The only extra time it takes a character with Super Sorcery is the spellcasting roll. Believe me, I checked the SWD, Necessary Evil, and the Super Powers Companion several times just to make sure I hadn't made a mistake, but I couldn't find an explicit, rules-bound cap on it. It might be something to house-rule in depending on the campaign's power level (Street: Super Skill can't exceed d12+2, Baseline: Super Skill can't exceed d12+6, Cosmic: No cap; or something like that).
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manifold
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PostPosted: Sat Sep 29, 2012 5:24 am    Post subject: thoughts Reply with quote

Monte Cook once said that rather than trying to limit what characters can do, build challenges that require their abilities to overcome. In one of Bruce Cordell's adventures, the characters were expected to have access to the Fly spell. Coincidentally, the adventure location was much easier (but not impossible) to access with Fly. In other words, the adventure gave the players the option to game the things they clearly wanted to do.

Sometimes the players don't want drama; they want to be awesome.

That said, awesome comes with a price. The aforementioned adventure location was full of really nasty monsters, like ghast assassins and a vampiric gibbering mouther. All kinds of evil up in that place you just blew a spell to fly into. (and now you have to fight your way out, and find a place to rest before you fly back out. Yikes!) So, letting them be awesome for a second is great. Letting the awesome get them into greater trouble is better.

Why do you not want it to look like you have it in for the characters? Of course you do! Your awesome skills open the lock; unfortunately there is an alien technology that interfaces with V'sori harmlessly but is not turning your nervous system into circuitry! Or, you open the lock but the interaction of sorcery with the alien bio-engineered computers pulls your soul into their network. You can control their mechanical systems and have full access to their surveillance system in this facility, but you have to roll on the fright table every 1d4 rounds as your mind writhes in the alien matrix, and how are you going to get back to your defenseless body? In short, anticipate the awesome, let it be awesome, and then give them some real trouble.
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PostPosted: Sat Sep 29, 2012 1:29 pm    Post subject: Reply with quote

Locke wrote:
Quote:
I'm not sure exactly how Sorcery works, but is there a legitimate way to limit exactly what powers a character can whip up? Does it take time? If so, I guess I'd try to use these to compliceate the situation. The problem is when this becomes obvious.


The only extra time it takes a character with Super Sorcery is the spellcasting roll. Believe me, I checked the SWD, Necessary Evil, and the Super Powers Companion several times just to make sure I hadn't made a mistake, but I couldn't find an explicit, rules-bound cap on it. It might be something to house-rule in depending on the campaign's power level (Street: Super Skill can't exceed d12+2, Baseline: Super Skill can't exceed d12+6, Cosmic: No cap; or something like that).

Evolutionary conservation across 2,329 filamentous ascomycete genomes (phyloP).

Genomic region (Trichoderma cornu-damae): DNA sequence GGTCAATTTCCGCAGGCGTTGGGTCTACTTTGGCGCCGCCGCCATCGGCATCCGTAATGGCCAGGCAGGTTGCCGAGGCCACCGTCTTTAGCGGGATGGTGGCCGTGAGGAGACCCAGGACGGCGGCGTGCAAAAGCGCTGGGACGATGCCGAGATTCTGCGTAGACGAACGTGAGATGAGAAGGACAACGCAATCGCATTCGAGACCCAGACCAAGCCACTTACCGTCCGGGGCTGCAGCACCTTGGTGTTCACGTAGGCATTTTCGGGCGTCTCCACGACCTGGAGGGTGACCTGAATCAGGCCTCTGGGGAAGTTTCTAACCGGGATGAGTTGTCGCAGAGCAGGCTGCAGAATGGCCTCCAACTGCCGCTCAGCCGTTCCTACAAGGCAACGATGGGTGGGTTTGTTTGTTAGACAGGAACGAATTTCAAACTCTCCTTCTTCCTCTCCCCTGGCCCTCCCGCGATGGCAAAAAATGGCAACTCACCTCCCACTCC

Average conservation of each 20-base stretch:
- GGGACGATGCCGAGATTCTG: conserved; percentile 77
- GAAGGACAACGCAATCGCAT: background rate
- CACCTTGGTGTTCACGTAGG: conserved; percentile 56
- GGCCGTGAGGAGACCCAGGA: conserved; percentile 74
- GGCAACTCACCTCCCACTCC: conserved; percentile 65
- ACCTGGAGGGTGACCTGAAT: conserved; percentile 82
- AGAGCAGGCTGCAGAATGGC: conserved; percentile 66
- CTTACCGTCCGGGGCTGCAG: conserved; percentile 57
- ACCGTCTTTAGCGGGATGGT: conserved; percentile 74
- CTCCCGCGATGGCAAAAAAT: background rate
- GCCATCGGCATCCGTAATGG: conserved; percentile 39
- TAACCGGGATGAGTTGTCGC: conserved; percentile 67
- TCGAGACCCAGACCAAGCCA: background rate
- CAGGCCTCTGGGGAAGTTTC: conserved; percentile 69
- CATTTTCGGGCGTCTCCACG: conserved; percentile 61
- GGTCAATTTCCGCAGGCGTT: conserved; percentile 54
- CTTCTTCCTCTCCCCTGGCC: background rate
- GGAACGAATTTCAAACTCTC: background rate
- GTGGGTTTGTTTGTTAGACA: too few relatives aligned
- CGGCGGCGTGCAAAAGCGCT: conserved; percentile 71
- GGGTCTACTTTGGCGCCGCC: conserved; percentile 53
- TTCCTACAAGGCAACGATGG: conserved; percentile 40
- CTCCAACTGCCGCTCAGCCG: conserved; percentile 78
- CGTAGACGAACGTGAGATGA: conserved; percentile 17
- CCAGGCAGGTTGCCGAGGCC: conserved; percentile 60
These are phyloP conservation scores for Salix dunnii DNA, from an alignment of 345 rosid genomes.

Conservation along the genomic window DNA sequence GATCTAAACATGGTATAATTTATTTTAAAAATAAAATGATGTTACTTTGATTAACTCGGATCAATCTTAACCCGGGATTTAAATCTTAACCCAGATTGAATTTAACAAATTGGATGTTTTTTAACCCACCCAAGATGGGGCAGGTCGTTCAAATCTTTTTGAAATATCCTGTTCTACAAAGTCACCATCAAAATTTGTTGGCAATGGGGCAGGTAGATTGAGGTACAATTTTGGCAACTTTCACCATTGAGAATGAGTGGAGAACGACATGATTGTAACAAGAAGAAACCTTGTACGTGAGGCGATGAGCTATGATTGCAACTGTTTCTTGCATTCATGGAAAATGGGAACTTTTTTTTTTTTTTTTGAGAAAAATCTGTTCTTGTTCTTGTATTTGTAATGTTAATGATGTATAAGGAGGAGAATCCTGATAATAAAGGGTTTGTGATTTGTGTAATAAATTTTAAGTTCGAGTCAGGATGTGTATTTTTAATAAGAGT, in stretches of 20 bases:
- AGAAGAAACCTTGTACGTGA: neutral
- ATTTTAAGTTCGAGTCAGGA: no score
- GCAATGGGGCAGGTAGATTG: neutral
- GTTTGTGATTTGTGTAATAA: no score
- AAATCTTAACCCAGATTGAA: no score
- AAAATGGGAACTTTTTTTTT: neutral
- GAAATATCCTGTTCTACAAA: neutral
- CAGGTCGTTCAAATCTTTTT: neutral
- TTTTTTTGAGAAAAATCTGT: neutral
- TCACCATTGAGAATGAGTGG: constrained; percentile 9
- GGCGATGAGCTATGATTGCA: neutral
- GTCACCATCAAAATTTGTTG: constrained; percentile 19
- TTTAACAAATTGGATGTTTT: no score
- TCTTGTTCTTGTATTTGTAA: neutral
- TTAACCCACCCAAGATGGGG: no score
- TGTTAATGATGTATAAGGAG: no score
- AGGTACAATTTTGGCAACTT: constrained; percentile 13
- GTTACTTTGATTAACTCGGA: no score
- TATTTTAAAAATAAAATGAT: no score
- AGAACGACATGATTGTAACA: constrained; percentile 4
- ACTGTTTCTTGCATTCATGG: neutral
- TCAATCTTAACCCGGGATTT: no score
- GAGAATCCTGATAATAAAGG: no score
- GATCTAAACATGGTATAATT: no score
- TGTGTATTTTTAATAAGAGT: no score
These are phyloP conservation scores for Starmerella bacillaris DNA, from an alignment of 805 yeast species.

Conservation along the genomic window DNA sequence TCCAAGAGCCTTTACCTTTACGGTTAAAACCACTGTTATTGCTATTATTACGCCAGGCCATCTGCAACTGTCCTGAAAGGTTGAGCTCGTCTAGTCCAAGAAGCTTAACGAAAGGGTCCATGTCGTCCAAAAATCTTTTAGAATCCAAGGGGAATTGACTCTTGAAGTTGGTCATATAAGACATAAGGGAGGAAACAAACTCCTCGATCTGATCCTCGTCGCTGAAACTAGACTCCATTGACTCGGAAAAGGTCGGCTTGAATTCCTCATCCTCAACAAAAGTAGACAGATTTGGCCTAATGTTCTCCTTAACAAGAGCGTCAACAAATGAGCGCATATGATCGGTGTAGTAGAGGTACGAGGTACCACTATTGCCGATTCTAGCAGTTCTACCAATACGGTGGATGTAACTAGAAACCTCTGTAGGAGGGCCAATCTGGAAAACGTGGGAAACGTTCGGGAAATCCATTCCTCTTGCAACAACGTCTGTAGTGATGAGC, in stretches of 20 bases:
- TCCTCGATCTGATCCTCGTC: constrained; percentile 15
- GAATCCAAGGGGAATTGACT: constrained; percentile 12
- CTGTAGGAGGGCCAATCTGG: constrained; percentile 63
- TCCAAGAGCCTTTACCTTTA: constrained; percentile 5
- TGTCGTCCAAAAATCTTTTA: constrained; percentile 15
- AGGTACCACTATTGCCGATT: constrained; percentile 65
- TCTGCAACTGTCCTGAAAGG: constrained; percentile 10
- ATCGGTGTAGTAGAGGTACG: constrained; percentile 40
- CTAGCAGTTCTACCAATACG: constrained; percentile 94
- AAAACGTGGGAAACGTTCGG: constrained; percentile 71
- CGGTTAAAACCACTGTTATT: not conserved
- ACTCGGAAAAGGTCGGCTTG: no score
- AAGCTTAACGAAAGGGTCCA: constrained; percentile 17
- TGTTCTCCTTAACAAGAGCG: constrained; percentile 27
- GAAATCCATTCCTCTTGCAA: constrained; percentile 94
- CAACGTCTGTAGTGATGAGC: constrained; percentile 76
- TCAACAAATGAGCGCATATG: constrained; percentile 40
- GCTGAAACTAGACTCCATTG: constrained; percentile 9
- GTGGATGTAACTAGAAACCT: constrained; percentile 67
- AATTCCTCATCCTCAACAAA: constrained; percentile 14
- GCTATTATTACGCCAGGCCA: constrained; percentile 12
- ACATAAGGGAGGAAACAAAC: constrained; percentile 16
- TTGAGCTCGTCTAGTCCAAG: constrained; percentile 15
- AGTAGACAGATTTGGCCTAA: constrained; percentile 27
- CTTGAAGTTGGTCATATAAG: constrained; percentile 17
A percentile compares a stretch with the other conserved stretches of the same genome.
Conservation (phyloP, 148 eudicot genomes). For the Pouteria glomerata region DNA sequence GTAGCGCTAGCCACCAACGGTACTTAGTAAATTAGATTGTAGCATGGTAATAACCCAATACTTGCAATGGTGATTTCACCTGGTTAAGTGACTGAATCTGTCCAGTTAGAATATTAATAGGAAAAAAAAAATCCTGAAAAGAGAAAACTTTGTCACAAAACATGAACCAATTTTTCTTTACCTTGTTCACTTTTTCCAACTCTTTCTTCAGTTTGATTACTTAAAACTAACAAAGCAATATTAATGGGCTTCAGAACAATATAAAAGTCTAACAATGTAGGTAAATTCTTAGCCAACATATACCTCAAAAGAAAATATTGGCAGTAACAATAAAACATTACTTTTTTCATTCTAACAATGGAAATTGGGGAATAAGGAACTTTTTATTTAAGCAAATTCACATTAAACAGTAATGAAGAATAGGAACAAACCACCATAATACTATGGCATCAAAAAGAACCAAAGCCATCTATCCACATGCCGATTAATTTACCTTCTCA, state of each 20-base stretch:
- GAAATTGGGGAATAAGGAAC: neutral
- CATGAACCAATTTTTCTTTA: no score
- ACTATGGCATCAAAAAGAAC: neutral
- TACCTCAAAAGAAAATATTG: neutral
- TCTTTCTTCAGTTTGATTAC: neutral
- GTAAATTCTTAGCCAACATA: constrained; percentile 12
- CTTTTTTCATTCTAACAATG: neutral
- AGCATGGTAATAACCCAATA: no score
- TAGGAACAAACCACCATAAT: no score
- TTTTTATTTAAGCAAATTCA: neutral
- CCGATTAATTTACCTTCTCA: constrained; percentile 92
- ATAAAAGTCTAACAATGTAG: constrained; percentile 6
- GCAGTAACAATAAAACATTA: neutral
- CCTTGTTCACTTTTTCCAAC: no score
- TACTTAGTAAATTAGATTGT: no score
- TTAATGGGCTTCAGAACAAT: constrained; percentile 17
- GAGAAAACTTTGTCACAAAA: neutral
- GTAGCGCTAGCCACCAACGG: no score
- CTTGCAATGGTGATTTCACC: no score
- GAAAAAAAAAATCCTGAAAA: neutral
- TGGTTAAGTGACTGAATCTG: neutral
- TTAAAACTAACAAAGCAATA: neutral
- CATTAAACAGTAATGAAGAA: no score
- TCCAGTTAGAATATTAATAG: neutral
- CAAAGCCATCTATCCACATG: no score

The balancing factor is that every Super Sorcery roll has a chance of going south in a bad, bad way.

I've seen it several times.

Part of the reason I like Super Sorcery...=)
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Locke
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PostPosted: Sat Sep 29, 2012 1:50 pm    Post subject: Reply with quote

TommyBrownell wrote:
The balancing factor is that every Super Sorcery roll has a chance of going south in a bad, bad way.

I've seen it several times.

Part of the reason I like Super Sorcery...=)


I kept hoping for this character to borrow too many points and end up with terrible backlash, but she took her Spellcasting roll high enough that she very rarely failed. Also, she was a bit paranoid about borrowing, so the opportunities for backlash were few and far between.

All in all, I think that a lot of my problems with this particular campaign/group was that I wasn't being a very good GM. I ran them through the plot points pretty much straight through, with very little customization thrown in. If I could do it over again, I'd spend more time making the campaign about the characters rather than rushing from plot point to plot point. It's a lesson that I'm trying very hard to implement as I prep our Rippers campaign.
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TommyBrownell
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PostPosted: Sat Sep 29, 2012 2:20 pm    Post subject: Reply with quote

Locke wrote:
TommyBrownell wrote:
The balancing factor is that every Super Sorcery roll has a chance of going south in a bad, bad way.

I've seen it several times.

Part of the reason I like Super Sorcery...=)


I kept hoping for this character to borrow too many points and end up with terrible backlash, but she took her Spellcasting roll high enough that she very rarely failed. Also, she was a bit paranoid about borrowing, so the opportunities for backlash were few and far between.

All in all, I think that a lot of my problems with this particular campaign/group was that I wasn't being a very good GM. I ran them through the plot points pretty much straight through, with very little customization thrown in. If I could do it over again, I'd spend more time making the campaign about the characters rather than rushing from plot point to plot point. It's a lesson that I'm trying very hard to implement as I prep our Rippers campaign.


As a Necessary Evil GM, I'd say that's key...but that's key with any plot point, really. There's enough of a framework there for you to run the game without too much heavy lifting, but especially after you get going, you need to tailor to your characters a bit.

I invented a whole new adversary hit squad to torment my PCs, and they wound up on a sidetrek to Russia.